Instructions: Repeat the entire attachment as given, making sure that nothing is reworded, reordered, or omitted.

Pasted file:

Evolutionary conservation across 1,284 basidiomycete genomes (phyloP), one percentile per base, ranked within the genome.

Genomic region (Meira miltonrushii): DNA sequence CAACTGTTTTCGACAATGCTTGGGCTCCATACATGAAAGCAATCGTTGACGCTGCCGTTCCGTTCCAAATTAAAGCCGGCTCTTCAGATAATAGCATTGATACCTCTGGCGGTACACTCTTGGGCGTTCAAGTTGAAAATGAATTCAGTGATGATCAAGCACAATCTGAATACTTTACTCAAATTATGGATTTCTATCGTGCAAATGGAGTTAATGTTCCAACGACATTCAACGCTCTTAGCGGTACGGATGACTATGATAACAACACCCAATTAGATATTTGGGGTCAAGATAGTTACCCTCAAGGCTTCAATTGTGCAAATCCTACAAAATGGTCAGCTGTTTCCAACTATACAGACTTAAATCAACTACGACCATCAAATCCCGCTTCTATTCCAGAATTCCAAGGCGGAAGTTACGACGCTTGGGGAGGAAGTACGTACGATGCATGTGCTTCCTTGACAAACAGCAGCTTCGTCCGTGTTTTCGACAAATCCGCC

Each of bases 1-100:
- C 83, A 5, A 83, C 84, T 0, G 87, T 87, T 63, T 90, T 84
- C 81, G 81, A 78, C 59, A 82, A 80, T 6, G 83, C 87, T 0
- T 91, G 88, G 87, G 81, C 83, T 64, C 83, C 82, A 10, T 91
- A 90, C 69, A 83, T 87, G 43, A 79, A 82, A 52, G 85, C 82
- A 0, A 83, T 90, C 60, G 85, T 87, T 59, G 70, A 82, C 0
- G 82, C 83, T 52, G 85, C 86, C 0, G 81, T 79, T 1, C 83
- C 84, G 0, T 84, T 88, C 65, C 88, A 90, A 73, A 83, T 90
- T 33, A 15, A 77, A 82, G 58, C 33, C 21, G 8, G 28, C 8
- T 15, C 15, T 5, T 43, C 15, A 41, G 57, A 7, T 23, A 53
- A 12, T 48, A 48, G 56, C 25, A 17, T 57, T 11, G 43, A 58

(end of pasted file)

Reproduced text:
Evolutionary conservation across 1,284 basidiomycete genomes (phyloP), one percentile per base, ranked within the genome.

Genomic region (Meira miltonrushii): DNA sequence CAACTGTTTTCGACAATGCTTGGGCTCCATACATGAAAGCAATCGTTGACGCTGCCGTTCCGTTCCAAATTAAAGCCGGCTCTTCAGATAATAGCATTGATACCTCTGGCGGTACACTCTTGGGCGTTCAAGTTGAAAATGAATTCAGTGATGATCAAGCACAATCTGAATACTTTACTCAAATTATGGATTTCTATCGTGCAAATGGAGTTAATGTTCCAACGACATTCAACGCTCTTAGCGGTACGGATGACTATGATAACAACACCCAATTAGATATTTGGGGTCAAGATAGTTACCCTCAAGGCTTCAATTGTGCAAATCCTACAAAATGGTCAGCTGTTTCCAACTATACAGACTTAAATCAACTACGACCATCAAATCCCGCTTCTATTCCAGAATTCCAAGGCGGAAGTTACGACGCTTGGGGAGGAAGTACGTACGATGCATGTGCTTCCTTGACAAACAGCAGCTTCGTCCGTGTTTTCGACAAATCCGCC

Each of bases 1-100:
- C 83, A 5, A 83, C 84, T 0, G 87, T 87, T 63, T 90, T 84
- C 81, G 81, A 78, C 59, A 82, A 80, T 6, G 83, C 87, T 0
- T 91, G 88, G 87, G 81, C 83, T 64, C 83, C 82, A 10, T 91
- A 90, C 69, A 83, T 87, G 43, A 79, A 82, A 52, G 85, C 82
- A 0, A 83, T 90, C 60, G 85, T 87, T 59, G 70, A 82, C 0
- G 82, C 83, T 52, G 85, C 86, C 0, G 81, T 79, T 1, C 83
- C 84, G 0, T 84, T 88, C 65, C 88, A 90, A 73, A 83, T 90
- T 33, A 15, A 77, A 82, G 58, C 33, C 21, G 8, G 28, C 8
- T 15, C 15, T 5, T 43, C 15, A 41, G 57, A 7, T 23, A 53
- A 12, T 48, A 48, G 56, C 25, A 17, T 57, T 11, G 43, A 58